• In the French Revolution of 1789, a constitution was drafted and a ruling parliament elected by the people was divided among the king. The National Convention government came to the general election and a two-point election. But in the years that followed, Napoleon’s success in democracy was far removed.


  • 20th century
  • In the 20th century, democracy showed a rapid change and development. At the turn of the century, with the collapse of the Austro-Hungarian and Ottoman empires at the end of World War I, many new states emerged and the state governments of these new countries generally had methods that could be considered democratic in that turn. During the Great Depression, which emerged in 1929, dictators emerged in many countries in Europe, Latin America and Asia. While fascist dictatorships emerged in Spain, Italy, Germany and Portugal, non-democratic governments came to power in the Baltic and Balkan countries, Cuba, Brazil, Japan and Soviet Russia. For this reason, the 1930s Dictators are described as the age.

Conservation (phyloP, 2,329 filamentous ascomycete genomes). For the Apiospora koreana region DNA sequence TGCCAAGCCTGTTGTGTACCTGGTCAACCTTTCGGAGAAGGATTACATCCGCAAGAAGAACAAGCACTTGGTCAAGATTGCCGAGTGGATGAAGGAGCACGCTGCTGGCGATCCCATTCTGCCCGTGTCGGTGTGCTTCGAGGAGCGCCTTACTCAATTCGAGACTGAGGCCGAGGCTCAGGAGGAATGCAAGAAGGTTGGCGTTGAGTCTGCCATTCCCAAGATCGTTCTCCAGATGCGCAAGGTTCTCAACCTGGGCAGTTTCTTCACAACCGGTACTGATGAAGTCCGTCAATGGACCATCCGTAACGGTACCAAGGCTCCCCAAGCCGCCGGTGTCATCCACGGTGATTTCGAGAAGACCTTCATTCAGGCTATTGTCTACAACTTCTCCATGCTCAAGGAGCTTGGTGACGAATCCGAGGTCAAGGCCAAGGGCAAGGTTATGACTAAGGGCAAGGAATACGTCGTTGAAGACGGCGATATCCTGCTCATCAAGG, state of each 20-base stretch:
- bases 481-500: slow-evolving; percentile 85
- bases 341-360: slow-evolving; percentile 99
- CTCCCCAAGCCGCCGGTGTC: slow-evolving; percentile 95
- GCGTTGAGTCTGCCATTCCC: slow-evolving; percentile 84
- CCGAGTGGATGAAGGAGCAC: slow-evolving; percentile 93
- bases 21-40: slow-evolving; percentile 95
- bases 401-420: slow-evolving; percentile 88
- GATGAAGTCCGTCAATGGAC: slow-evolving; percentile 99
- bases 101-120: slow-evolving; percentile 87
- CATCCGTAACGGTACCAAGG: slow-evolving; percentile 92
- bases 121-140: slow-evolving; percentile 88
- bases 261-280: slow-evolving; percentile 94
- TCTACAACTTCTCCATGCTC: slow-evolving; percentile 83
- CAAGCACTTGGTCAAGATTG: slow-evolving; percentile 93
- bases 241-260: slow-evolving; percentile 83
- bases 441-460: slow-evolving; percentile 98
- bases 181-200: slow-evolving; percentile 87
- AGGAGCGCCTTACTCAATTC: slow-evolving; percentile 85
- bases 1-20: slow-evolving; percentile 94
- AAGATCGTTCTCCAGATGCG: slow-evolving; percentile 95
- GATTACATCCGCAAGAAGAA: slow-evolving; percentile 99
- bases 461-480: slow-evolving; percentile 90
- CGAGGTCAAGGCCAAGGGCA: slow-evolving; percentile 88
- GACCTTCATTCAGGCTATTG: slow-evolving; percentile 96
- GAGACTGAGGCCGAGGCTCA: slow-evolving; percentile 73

• II. After World War II, the understanding of colonialism was over and many independent countries emerged again. Democratization movements concentrated in Western Europe. In Germany and Japan, dictatorships ended, instead of the policy of arms, II. At the end of World War II, the agreements signed with the aim of being a welfare state.


  • One of the biggest contests in the 20th century was the Cold War between the non-democratic Soviet bloc countries and Western democracies. The struggle between Soviet Russia, which is trying to spread communism, and the western group of the US leadership, which is trying to spread liberal democracy out of other kinds of democracy, ended in 1989. In Francis Fukayama’s “The End of History“, the end of the Cold War, liberal democracy is spread throughout the world. As a matter of fact, this process of democratization continues with the recent Rose Revolution in Georgia, the Orange Revolution in Ukraine.